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The noble Baroness said: My Lords, we have changed subject and are back to where we were before. This package of measures would improve decision-making in licensing matters under the Licensing Act 2003. In particular, it accommodates the possibility of large unitary authorities and increases the role of parish councils and ward councillors.

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Subsection (2) of the new clause would change the rules on membership of licensing sub-committees. As the noble Baroness will know, under Section 6 of the Licensing Act licensing committees must have between 10 and 15 members. Section 9(1) allows the committee to establish sub-committees, each consisting of three members of the committee. The sub-committees are usually responsible for conducting hearings into applications and the present rule requires that considerable work be shared among the 10 to 15 members of the licensing committee. The amendment would allow the sub-committees to be drawn from all members of the authority. It is still a matter for the authority how many councillors it wishes to have sitting in sub-committees. It can maintain the expertise and share the work as it considers appropriate. The amendment would have particular value if countrywide unitary authorities were ever to be formed, because the current 10 to 15 members would have an extraordinarily wide brief under those circumstances.

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Subsections (3) and (4) would broaden the categories of interested persons who can make representations on premises licensing and club licence applications. The amendment adds parish and community councils. The original guidance from the Department for Culture, Media and Sport indicated that parish councils did not represent persons who lived in the vicinity of premises. In June 2006, the Government changed the guidance to include parish councils as interested persons, but that view remained controversial. The amendment would put that point beyond doubt.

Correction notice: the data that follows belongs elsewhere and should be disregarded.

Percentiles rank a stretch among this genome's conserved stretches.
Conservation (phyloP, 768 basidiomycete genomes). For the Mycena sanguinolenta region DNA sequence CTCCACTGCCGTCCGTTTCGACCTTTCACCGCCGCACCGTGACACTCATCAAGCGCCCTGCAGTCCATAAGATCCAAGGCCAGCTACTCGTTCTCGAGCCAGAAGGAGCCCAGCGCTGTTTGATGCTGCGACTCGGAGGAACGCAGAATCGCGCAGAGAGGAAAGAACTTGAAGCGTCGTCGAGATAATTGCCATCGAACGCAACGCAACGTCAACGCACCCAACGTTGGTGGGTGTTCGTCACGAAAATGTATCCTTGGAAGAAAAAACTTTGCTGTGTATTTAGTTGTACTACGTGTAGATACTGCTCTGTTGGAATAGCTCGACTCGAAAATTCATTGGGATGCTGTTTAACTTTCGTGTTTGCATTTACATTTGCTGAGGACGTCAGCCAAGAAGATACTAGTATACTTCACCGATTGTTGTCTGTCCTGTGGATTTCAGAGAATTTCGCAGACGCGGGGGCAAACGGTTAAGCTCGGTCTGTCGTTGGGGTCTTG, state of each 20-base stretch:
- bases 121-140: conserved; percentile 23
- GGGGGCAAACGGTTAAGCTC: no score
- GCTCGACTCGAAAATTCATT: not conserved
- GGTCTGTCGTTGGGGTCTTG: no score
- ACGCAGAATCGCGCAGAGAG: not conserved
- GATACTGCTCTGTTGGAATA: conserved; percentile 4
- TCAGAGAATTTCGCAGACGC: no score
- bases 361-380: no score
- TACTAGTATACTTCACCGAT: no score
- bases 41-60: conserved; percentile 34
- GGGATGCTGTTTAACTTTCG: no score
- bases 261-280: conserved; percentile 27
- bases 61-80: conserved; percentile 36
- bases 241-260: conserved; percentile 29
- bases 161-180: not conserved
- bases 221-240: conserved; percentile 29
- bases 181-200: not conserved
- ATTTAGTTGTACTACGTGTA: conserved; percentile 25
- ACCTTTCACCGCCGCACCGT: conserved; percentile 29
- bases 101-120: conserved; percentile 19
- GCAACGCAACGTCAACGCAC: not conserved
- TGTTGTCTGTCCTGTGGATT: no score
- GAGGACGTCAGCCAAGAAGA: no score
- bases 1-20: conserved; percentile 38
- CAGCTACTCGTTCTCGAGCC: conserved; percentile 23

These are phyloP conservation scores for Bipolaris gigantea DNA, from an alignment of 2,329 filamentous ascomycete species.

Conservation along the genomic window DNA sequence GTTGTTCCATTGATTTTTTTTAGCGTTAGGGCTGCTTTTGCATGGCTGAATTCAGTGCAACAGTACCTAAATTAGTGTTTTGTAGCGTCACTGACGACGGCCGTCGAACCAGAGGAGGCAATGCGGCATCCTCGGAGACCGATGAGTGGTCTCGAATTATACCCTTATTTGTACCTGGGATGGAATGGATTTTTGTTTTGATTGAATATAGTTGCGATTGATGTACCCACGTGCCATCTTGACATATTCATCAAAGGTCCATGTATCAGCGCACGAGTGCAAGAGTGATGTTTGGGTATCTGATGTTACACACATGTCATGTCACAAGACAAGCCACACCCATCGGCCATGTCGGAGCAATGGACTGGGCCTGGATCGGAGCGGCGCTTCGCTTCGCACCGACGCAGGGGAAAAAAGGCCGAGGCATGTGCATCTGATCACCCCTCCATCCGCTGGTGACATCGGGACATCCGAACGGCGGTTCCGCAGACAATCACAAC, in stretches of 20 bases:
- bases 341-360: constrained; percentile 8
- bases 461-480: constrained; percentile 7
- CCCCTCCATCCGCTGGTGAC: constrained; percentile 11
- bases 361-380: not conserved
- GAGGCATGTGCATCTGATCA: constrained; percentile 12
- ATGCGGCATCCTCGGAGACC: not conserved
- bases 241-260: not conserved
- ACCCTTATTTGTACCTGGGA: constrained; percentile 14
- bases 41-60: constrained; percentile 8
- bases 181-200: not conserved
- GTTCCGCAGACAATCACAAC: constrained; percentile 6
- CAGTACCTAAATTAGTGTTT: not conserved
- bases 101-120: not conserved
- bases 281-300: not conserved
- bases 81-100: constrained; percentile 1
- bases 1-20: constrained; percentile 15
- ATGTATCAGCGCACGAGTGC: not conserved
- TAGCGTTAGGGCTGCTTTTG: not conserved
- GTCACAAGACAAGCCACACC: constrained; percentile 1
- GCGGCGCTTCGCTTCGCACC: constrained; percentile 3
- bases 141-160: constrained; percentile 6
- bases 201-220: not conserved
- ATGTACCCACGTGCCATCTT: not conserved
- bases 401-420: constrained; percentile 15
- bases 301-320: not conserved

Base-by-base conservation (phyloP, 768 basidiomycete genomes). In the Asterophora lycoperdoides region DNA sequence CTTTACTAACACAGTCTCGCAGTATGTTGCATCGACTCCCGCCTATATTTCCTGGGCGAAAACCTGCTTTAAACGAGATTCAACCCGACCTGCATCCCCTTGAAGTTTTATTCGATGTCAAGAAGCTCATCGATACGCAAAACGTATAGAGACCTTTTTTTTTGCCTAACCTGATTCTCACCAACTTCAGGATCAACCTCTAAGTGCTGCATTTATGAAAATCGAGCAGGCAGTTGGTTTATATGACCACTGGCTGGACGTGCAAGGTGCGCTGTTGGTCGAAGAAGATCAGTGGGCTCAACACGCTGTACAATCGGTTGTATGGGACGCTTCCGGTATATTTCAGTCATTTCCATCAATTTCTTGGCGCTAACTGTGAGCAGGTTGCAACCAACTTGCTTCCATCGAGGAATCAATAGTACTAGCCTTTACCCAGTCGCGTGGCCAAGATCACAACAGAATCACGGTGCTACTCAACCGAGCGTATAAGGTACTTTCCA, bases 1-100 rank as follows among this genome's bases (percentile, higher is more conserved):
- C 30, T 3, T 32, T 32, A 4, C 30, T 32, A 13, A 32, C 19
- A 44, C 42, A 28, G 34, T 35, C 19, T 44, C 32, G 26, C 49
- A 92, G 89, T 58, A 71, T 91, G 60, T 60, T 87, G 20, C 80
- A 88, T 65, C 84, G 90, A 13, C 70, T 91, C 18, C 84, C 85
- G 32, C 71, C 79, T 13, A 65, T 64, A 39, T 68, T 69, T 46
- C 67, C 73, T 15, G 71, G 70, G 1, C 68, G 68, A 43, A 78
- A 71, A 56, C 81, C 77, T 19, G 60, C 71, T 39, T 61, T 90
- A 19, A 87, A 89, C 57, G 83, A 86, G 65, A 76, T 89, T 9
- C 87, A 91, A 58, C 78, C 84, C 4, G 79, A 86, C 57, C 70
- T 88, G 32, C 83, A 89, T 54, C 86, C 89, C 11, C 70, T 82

The next change is undoubtedly an addition. Local councillors are not entitled to make representations on licensing applications by reason of being local councillors. They have been able to make representations only if they live in the vicinity of the premises, when it is normally said that they have an interest. Councillors are prevented from making representations on applications made to their own council. Since part of the role of councillors is to represent residents’ views to their council, that needs to be remedied.

Finally, we come to Members of Parliament and Members of the Welsh Assembly. The Government’s guidance is that local residents and businesses can ask their local MP or Assembly Member to represent them before the council sub-committee. The MP or Assembly Member has no right to make representations on his own behalf unless he lives next door to the pub. The amendment would correct that defect. I beg to move.

Baroness Morgan of Drefelin: My Lords, I am not sure that I am going to satisfy the noble Baroness, given her concerns. However, I will take a few minutes to respond and give the amendment the proper consideration that it deserves. First and foremost, I will put on record the Government’s gratitude to members of licensing committees around the country, who have recently undertaken an enormous task. The Government are indebted to them for the work that they do and we are aware that they have worked under tremendous pressure. I would not want to give any other impression than make full note of that gratitude.